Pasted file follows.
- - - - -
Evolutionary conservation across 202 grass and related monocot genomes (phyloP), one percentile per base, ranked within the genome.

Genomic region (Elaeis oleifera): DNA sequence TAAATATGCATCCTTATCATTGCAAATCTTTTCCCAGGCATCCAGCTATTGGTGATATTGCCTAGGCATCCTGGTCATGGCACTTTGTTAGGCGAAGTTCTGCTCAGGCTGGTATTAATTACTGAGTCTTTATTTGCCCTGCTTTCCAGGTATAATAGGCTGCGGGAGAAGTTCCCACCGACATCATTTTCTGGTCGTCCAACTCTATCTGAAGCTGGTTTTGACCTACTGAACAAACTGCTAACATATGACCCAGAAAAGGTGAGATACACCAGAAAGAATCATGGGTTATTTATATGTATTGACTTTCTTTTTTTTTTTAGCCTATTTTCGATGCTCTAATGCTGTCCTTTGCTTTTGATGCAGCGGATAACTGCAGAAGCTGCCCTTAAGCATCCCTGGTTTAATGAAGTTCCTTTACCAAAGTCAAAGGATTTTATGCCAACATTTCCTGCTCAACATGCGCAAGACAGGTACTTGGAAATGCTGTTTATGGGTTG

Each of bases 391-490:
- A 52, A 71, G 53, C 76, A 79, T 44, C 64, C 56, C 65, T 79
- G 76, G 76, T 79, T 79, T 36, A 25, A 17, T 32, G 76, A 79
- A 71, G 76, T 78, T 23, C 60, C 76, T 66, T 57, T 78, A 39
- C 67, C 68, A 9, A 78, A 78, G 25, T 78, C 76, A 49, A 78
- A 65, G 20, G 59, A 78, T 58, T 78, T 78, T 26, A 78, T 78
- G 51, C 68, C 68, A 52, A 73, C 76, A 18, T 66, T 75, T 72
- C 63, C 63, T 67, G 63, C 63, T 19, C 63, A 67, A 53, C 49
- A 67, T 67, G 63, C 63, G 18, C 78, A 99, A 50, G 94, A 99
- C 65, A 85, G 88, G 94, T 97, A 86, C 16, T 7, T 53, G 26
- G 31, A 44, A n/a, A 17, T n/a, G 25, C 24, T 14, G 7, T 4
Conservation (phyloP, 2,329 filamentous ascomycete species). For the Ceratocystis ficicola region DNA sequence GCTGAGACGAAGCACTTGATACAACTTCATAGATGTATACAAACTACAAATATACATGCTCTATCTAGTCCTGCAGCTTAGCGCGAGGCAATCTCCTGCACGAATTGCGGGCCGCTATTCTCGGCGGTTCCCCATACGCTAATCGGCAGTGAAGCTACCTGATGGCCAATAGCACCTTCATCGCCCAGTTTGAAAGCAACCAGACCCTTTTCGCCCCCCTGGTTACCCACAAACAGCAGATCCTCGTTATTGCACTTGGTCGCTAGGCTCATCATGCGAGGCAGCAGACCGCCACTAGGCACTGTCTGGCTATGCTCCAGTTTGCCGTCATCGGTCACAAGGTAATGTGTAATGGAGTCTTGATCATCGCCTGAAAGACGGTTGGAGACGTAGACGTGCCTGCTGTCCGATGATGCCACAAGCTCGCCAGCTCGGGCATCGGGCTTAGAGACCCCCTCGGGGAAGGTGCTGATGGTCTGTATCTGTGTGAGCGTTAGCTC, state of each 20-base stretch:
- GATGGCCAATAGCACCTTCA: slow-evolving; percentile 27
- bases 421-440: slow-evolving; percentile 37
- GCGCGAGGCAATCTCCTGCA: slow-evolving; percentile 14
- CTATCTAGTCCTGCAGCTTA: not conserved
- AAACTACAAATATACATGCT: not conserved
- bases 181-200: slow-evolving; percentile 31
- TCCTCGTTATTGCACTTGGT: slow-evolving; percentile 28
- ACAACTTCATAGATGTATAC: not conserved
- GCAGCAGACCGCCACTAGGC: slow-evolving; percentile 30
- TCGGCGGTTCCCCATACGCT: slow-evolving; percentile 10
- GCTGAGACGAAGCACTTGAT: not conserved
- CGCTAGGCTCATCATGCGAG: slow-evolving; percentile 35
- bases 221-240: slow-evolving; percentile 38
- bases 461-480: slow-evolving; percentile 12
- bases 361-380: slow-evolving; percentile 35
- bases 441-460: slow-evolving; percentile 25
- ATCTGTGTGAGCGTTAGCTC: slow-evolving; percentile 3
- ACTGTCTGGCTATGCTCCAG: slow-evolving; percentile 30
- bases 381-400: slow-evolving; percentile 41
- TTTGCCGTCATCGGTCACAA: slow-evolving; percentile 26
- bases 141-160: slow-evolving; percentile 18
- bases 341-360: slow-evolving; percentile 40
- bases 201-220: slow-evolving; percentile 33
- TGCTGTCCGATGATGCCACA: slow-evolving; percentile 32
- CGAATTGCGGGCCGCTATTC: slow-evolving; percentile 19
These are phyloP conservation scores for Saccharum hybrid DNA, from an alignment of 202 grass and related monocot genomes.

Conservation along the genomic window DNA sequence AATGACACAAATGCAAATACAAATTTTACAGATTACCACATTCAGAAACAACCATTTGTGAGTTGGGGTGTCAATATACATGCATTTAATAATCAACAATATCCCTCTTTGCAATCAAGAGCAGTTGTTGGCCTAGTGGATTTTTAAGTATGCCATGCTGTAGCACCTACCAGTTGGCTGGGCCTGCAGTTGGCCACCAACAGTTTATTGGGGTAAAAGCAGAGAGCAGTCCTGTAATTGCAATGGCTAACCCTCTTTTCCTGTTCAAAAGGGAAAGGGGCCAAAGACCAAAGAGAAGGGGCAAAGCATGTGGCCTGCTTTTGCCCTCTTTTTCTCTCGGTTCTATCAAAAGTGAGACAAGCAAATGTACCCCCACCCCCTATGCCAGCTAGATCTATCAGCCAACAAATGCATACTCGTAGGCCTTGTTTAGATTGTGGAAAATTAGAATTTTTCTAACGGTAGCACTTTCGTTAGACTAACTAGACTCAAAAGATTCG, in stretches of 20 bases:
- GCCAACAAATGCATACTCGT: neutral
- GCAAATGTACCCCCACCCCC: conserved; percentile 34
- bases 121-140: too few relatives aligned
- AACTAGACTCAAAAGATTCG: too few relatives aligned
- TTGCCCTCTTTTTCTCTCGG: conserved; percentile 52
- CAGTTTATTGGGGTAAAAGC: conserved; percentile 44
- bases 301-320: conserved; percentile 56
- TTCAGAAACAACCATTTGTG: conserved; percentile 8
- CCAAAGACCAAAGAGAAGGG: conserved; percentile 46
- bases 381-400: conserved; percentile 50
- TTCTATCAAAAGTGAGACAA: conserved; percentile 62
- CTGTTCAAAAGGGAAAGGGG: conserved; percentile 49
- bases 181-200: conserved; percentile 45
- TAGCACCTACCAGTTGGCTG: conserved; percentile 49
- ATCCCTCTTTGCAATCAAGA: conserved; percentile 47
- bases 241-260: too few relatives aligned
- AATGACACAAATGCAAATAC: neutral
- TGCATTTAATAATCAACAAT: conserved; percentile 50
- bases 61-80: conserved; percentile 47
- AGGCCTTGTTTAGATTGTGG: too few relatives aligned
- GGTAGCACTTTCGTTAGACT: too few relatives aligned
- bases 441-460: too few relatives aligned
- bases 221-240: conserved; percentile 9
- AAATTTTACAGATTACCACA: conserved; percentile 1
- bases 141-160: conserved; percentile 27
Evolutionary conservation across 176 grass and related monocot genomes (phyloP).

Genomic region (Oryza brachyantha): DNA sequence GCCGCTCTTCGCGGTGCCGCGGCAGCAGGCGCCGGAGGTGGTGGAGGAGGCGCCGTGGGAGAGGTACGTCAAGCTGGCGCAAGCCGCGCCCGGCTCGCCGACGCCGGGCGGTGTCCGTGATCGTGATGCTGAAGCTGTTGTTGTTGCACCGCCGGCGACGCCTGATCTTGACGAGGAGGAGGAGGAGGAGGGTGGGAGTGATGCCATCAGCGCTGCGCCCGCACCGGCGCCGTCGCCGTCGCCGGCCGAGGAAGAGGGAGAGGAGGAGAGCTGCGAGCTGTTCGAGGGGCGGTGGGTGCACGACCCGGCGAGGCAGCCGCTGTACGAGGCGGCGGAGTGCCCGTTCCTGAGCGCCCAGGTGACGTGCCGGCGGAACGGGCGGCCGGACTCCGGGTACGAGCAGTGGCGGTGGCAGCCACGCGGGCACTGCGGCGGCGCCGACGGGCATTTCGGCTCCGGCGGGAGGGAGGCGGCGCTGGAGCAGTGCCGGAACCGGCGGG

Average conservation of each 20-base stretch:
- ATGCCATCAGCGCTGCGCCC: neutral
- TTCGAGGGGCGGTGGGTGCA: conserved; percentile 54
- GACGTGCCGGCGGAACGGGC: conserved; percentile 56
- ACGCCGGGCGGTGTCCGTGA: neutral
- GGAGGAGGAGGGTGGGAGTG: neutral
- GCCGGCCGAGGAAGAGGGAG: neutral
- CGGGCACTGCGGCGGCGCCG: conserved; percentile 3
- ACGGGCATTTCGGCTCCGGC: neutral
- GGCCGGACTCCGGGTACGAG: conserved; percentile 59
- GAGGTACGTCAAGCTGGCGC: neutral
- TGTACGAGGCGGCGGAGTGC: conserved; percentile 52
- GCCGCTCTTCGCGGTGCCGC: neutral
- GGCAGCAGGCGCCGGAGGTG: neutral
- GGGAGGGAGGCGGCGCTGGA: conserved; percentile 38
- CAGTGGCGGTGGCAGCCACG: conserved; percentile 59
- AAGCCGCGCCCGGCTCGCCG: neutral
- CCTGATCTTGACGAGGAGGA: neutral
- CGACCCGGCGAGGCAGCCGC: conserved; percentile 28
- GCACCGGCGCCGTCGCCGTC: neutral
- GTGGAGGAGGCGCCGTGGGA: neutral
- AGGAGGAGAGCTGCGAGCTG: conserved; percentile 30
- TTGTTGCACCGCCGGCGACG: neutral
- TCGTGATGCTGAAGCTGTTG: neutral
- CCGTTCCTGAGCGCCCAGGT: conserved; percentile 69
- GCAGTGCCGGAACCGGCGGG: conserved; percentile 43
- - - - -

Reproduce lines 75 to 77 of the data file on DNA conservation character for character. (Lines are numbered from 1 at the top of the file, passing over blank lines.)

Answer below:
- GCCGGCCGAGGAAGAGGGAG: neutral
- CGGGCACTGCGGCGGCGCCG: conserved; percentile 3
- ACGGGCATTTCGGCTCCGGC: neutral